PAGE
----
Any kid who had access to an arcade in the 90’s surely spent a good chunk of their allowance pumping quarters into The Simpsons arcade cabinet, but is the game still worth your time and money on the PS3 and Xbox 360? That’s debatable.
I don’t remember what year it was exactly, but it had to have been sometime during the early to mid nineties. My cousins and I would always celebrate our birthdays at the local arcade/mediocre pizza place, and there were always two games we would inevitably end up spending all of our quarters on: the skee-ball machine that payed out the most tickets (which we would later exchange for a bunch of flimsy styrofoam planes,) and Konami’s classic Simpsons brawler. We were all definitely too young to understand the sardonic brilliance of The Simpsons back then, but it didn’t matter– the game was simple, mindless fun and early 90’s culture had taught us to mindless assume everything with Bart Simpson on it was cool. Even when it blatantly wasn’t.
My generation was raised on The Simpsons, and I can’t remember a time in my life when The Simpsons hasn’t been on. Sure, I may have given up on the show ever being good again, but there’s certain jokes from those first ten or so seasons — Homer repeatedly falling down Springfield gorge, Poochy the Dog, Lisa’s Florida costume, etc. — that still cause me to break out in laughter just from the very mention of them. For most 20-somethings who grew up in America during the 90’s, The Simpsons is a cultural keystone who’s influence is unrivaled by any other piece of media.
Another key element of growing up in the 90’s were video games, so naturally there was a lot of Simpsons games back then. Most of them were terrible. I remember receiving a copy of infamous NES shovelware “classic” Bart vs. The Space Mutants as a birthday gift and immediately being dissatisfied with it within minutes of plugging it into my NES; that game might have given me my first frustrating experience with a video game. But while most Simpsons games weren’t worth the plastic they were manufactured from, Konami’s Simpsons arcade game was the one exception. Its bright graphics perfectly captured the show’s style (well, as perfectly as one could reasonably expect from the technology at the time, anyway,) and, at least by my grade school reckoning, the game play was fun and fair enough to keep me playing. There were a lot of sidescrolling beat-em-up’s in the arcade in those days, but Simpsons was always my go-to, guaranteed fix for mindless fun.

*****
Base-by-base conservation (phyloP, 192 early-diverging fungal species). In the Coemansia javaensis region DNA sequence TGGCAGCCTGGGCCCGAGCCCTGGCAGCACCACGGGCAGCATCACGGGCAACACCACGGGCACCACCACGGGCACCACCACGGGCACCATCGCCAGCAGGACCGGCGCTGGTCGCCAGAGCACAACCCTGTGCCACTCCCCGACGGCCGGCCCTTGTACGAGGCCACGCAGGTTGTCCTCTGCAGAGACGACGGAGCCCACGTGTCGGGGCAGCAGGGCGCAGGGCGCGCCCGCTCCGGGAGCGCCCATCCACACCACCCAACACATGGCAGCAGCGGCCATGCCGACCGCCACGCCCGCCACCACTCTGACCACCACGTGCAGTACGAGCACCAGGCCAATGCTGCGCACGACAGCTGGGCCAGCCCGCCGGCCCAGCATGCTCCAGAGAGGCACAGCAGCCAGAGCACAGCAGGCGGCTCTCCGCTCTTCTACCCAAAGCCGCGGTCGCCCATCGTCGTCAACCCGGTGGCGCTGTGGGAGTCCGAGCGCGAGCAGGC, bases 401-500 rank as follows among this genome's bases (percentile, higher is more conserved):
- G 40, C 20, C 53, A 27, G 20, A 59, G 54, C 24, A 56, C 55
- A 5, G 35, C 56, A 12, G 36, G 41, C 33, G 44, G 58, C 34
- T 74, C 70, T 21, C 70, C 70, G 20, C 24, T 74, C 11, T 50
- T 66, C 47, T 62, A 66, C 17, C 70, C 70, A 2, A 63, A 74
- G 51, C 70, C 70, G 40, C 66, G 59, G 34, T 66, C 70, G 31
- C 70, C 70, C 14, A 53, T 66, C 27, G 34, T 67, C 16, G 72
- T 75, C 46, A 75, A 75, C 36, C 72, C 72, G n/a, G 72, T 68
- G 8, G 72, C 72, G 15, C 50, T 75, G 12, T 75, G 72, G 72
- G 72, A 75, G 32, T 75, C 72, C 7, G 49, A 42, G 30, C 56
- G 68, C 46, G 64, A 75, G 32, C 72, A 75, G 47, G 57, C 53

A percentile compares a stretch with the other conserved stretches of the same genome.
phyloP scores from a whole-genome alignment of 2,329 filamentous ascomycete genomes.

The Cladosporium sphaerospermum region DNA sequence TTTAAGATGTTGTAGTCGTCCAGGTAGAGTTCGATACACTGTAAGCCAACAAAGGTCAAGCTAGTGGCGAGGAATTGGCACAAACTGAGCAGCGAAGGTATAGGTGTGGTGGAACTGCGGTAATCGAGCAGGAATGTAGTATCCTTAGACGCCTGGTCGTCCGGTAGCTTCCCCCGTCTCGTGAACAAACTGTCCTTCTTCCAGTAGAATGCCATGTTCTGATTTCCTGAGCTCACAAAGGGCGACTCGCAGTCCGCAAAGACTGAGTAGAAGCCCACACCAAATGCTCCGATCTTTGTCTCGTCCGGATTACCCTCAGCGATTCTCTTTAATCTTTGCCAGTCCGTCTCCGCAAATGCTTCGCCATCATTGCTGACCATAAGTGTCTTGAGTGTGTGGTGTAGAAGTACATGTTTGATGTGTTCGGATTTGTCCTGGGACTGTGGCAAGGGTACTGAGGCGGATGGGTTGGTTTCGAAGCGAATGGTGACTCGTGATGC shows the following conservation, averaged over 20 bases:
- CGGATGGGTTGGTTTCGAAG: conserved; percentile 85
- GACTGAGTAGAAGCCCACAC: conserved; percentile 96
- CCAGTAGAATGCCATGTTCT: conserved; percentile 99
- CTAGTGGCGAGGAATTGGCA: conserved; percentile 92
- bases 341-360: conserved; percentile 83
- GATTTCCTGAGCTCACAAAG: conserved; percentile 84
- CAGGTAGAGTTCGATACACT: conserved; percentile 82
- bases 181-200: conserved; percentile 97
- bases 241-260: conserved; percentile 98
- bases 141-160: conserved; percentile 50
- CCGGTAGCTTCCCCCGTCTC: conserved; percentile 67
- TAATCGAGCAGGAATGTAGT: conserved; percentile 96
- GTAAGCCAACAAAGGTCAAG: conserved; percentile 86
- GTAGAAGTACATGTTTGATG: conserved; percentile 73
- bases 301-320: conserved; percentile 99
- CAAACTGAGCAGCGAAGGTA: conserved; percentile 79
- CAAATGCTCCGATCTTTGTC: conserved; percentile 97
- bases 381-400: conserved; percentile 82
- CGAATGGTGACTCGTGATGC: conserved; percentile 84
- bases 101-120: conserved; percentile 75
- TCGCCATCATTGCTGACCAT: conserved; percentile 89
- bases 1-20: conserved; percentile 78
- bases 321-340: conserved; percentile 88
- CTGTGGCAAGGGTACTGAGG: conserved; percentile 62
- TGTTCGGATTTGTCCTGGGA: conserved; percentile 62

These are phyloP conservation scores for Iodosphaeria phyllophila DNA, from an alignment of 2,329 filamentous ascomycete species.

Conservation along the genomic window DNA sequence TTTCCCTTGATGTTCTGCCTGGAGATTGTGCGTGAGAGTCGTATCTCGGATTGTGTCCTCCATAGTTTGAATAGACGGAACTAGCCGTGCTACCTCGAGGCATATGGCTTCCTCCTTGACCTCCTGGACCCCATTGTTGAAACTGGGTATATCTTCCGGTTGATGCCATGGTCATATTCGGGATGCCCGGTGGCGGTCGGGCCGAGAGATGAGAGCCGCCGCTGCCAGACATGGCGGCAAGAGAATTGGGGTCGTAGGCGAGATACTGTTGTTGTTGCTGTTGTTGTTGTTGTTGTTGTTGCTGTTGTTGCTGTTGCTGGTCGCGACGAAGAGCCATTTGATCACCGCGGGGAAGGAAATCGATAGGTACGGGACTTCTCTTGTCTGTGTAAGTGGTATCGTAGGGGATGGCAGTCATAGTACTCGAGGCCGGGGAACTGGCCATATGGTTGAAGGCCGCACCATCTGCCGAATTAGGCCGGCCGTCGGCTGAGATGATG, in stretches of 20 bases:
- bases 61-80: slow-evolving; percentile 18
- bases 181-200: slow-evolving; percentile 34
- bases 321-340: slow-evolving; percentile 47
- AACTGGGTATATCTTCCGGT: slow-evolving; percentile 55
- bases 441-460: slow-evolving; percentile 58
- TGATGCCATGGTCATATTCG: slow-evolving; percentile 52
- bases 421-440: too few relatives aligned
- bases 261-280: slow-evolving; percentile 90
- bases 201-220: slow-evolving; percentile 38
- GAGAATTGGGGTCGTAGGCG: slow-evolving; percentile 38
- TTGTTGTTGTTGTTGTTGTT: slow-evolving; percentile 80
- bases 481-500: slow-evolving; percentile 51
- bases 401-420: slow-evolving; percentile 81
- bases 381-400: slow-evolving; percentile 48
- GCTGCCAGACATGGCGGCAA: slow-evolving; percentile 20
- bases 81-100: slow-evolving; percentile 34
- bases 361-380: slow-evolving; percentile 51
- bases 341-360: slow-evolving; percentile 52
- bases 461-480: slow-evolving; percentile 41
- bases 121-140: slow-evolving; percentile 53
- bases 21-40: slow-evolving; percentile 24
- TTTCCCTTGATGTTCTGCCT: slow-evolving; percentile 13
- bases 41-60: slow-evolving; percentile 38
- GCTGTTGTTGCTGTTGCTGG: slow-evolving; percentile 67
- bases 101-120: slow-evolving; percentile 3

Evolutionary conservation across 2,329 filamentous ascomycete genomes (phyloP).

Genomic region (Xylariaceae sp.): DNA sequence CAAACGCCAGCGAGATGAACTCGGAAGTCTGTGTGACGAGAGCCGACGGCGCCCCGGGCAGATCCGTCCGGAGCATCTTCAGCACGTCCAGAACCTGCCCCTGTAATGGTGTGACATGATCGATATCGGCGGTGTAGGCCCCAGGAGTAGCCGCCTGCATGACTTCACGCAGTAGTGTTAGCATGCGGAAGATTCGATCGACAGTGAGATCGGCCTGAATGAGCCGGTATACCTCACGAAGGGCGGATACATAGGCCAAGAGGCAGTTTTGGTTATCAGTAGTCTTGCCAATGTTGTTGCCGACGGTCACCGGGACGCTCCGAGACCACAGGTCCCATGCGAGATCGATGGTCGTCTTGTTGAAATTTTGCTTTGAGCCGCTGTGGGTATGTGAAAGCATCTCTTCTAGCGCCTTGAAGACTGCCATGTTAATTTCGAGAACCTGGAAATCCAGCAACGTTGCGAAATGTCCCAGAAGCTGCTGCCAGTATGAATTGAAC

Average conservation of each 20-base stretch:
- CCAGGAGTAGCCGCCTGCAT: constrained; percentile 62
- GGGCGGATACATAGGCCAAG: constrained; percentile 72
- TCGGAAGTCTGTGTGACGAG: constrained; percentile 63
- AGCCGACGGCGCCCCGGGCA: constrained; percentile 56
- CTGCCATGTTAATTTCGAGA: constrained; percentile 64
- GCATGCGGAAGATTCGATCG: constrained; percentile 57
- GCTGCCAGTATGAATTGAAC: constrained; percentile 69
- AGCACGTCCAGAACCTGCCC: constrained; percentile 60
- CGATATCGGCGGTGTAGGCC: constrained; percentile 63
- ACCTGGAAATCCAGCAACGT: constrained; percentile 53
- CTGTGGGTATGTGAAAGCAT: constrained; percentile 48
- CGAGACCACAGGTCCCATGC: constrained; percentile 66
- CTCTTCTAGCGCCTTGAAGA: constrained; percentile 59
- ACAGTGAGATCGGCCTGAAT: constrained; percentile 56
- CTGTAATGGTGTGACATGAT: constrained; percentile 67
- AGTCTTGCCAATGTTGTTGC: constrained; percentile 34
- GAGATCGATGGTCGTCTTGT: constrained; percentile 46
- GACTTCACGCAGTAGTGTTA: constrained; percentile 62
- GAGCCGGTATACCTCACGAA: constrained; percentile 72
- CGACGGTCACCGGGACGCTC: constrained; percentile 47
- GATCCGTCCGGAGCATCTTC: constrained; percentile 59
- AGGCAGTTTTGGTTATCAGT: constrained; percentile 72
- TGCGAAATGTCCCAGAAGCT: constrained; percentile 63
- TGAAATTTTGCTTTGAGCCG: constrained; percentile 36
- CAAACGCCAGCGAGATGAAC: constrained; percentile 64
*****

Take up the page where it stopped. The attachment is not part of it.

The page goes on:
Of course, things have changed a lot since then: The Simpsons tv show is a pale, humorless, and formulaic shadow of what it once was, and the old school beat-em-up genre has more or less gone extinct. Outside of the occasional retro throwback like Ubisoft’s excellent Scott Pilgrim vs. The World game, the closest thing you can find to a classic arcade style brawler is Tecmo’s Dynasty Warriors series, and even then, that series’ brand of mindless, button-mashy genocide is on its last legs. Tastes have changed, games have evolved, and as much as I love retro games (my SNES, Genesis, and Turbo Grafx 16 still see regular use,) some games just aren’t as much fun as they used to be. The Simpsons, like most of it’s other beat-em-up contemporaries, is one of those games.